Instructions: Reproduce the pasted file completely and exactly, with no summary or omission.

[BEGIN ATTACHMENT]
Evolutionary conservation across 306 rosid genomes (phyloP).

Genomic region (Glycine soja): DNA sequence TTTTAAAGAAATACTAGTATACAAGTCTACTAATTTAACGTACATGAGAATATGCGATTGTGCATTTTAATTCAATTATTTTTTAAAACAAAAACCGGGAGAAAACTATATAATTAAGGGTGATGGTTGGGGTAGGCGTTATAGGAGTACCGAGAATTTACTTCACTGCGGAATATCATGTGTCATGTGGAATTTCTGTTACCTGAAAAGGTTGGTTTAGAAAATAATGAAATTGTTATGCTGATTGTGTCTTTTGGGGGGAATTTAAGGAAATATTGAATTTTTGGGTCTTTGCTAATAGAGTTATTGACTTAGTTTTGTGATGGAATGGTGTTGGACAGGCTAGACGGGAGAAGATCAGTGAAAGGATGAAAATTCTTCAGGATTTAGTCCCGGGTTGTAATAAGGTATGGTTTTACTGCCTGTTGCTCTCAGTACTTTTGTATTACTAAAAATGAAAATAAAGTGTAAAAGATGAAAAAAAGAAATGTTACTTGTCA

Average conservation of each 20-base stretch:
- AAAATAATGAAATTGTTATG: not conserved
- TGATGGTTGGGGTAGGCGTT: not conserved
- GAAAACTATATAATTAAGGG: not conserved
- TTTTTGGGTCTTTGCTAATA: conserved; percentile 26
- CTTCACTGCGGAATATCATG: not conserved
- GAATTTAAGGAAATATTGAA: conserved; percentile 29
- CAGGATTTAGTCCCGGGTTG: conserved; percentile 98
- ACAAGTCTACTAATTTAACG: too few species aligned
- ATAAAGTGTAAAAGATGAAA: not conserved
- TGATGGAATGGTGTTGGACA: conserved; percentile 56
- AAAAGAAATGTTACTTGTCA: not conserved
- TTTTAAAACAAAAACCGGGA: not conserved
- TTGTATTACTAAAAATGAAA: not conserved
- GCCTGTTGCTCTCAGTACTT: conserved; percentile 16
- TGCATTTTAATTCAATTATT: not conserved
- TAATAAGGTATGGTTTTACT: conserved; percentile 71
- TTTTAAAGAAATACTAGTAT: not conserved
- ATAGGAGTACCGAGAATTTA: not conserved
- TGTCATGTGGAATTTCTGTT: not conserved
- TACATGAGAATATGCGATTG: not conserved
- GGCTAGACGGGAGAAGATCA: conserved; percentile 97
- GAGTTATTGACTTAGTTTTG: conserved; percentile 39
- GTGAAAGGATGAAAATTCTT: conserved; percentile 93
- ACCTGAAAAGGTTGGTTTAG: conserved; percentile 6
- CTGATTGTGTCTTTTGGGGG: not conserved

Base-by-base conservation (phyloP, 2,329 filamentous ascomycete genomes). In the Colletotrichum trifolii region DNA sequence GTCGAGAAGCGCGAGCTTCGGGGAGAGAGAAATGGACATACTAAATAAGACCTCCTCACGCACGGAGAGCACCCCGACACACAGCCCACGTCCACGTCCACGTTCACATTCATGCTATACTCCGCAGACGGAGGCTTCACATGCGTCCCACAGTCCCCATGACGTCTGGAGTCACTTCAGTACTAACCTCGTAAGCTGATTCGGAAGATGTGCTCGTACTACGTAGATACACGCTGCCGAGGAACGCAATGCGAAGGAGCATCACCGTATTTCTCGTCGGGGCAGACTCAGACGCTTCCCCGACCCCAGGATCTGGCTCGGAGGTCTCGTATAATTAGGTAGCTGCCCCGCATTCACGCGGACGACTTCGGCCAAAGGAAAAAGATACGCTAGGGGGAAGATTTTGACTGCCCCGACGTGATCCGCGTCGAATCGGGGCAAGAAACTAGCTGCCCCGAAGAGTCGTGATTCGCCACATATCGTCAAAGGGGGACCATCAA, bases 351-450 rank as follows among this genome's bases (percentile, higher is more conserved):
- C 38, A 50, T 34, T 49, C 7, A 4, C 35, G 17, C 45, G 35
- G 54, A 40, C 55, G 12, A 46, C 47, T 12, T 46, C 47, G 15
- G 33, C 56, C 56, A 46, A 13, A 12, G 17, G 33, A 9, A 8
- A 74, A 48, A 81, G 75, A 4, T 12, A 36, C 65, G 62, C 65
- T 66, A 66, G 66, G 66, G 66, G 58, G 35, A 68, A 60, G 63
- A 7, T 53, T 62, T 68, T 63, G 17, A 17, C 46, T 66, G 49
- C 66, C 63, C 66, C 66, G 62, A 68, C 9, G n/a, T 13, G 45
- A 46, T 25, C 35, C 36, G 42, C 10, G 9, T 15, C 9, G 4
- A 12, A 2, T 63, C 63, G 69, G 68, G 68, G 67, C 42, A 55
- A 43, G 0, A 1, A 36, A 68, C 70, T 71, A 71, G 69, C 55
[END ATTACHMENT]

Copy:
Evolutionary conservation across 306 rosid genomes (phyloP).

Genomic region (Glycine soja): DNA sequence TTTTAAAGAAATACTAGTATACAAGTCTACTAATTTAACGTACATGAGAATATGCGATTGTGCATTTTAATTCAATTATTTTTTAAAACAAAAACCGGGAGAAAACTATATAATTAAGGGTGATGGTTGGGGTAGGCGTTATAGGAGTACCGAGAATTTACTTCACTGCGGAATATCATGTGTCATGTGGAATTTCTGTTACCTGAAAAGGTTGGTTTAGAAAATAATGAAATTGTTATGCTGATTGTGTCTTTTGGGGGGAATTTAAGGAAATATTGAATTTTTGGGTCTTTGCTAATAGAGTTATTGACTTAGTTTTGTGATGGAATGGTGTTGGACAGGCTAGACGGGAGAAGATCAGTGAAAGGATGAAAATTCTTCAGGATTTAGTCCCGGGTTGTAATAAGGTATGGTTTTACTGCCTGTTGCTCTCAGTACTTTTGTATTACTAAAAATGAAAATAAAGTGTAAAAGATGAAAAAAAGAAATGTTACTTGTCA

Average conservation of each 20-base stretch:
- AAAATAATGAAATTGTTATG: not conserved
- TGATGGTTGGGGTAGGCGTT: not conserved
- GAAAACTATATAATTAAGGG: not conserved
- TTTTTGGGTCTTTGCTAATA: conserved; percentile 26
- CTTCACTGCGGAATATCATG: not conserved
- GAATTTAAGGAAATATTGAA: conserved; percentile 29
- CAGGATTTAGTCCCGGGTTG: conserved; percentile 98
- ACAAGTCTACTAATTTAACG: too few species aligned
- ATAAAGTGTAAAAGATGAAA: not conserved
- TGATGGAATGGTGTTGGACA: conserved; percentile 56
- AAAAGAAATGTTACTTGTCA: not conserved
- TTTTAAAACAAAAACCGGGA: not conserved
- TTGTATTACTAAAAATGAAA: not conserved
- GCCTGTTGCTCTCAGTACTT: conserved; percentile 16
- TGCATTTTAATTCAATTATT: not conserved
- TAATAAGGTATGGTTTTACT: conserved; percentile 71
- TTTTAAAGAAATACTAGTAT: not conserved
- ATAGGAGTACCGAGAATTTA: not conserved
- TGTCATGTGGAATTTCTGTT: not conserved
- TACATGAGAATATGCGATTG: not conserved
- GGCTAGACGGGAGAAGATCA: conserved; percentile 97
- GAGTTATTGACTTAGTTTTG: conserved; percentile 39
- GTGAAAGGATGAAAATTCTT: conserved; percentile 93
- ACCTGAAAAGGTTGGTTTAG: conserved; percentile 6
- CTGATTGTGTCTTTTGGGGG: not conserved

Base-by-base conservation (phyloP, 2,329 filamentous ascomycete genomes). In the Colletotrichum trifolii region DNA sequence GTCGAGAAGCGCGAGCTTCGGGGAGAGAGAAATGGACATACTAAATAAGACCTCCTCACGCACGGAGAGCACCCCGACACACAGCCCACGTCCACGTCCACGTTCACATTCATGCTATACTCCGCAGACGGAGGCTTCACATGCGTCCCACAGTCCCCATGACGTCTGGAGTCACTTCAGTACTAACCTCGTAAGCTGATTCGGAAGATGTGCTCGTACTACGTAGATACACGCTGCCGAGGAACGCAATGCGAAGGAGCATCACCGTATTTCTCGTCGGGGCAGACTCAGACGCTTCCCCGACCCCAGGATCTGGCTCGGAGGTCTCGTATAATTAGGTAGCTGCCCCGCATTCACGCGGACGACTTCGGCCAAAGGAAAAAGATACGCTAGGGGGAAGATTTTGACTGCCCCGACGTGATCCGCGTCGAATCGGGGCAAGAAACTAGCTGCCCCGAAGAGTCGTGATTCGCCACATATCGTCAAAGGGGGACCATCAA, bases 351-450 rank as follows among this genome's bases (percentile, higher is more conserved):
- C 38, A 50, T 34, T 49, C 7, A 4, C 35, G 17, C 45, G 35
- G 54, A 40, C 55, G 12, A 46, C 47, T 12, T 46, C 47, G 15
- G 33, C 56, C 56, A 46, A 13, A 12, G 17, G 33, A 9, A 8
- A 74, A 48, A 81, G 75, A 4, T 12, A 36, C 65, G 62, C 65
- T 66, A 66, G 66, G 66, G 66, G 58, G 35, A 68, A 60, G 63
- A 7, T 53, T 62, T 68, T 63, G 17, A 17, C 46, T 66, G 49
- C 66, C 63, C 66, C 66, G 62, A 68, C 9, G n/a, T 13, G 45
- A 46, T 25, C 35, C 36, G 42, C 10, G 9, T 15, C 9, G 4
- A 12, A 2, T 63, C 63, G 69, G 68, G 68, G 67, C 42, A 55
- A 43, G 0, A 1, A 36, A 68, C 70, T 71, A 71, G 69, C 55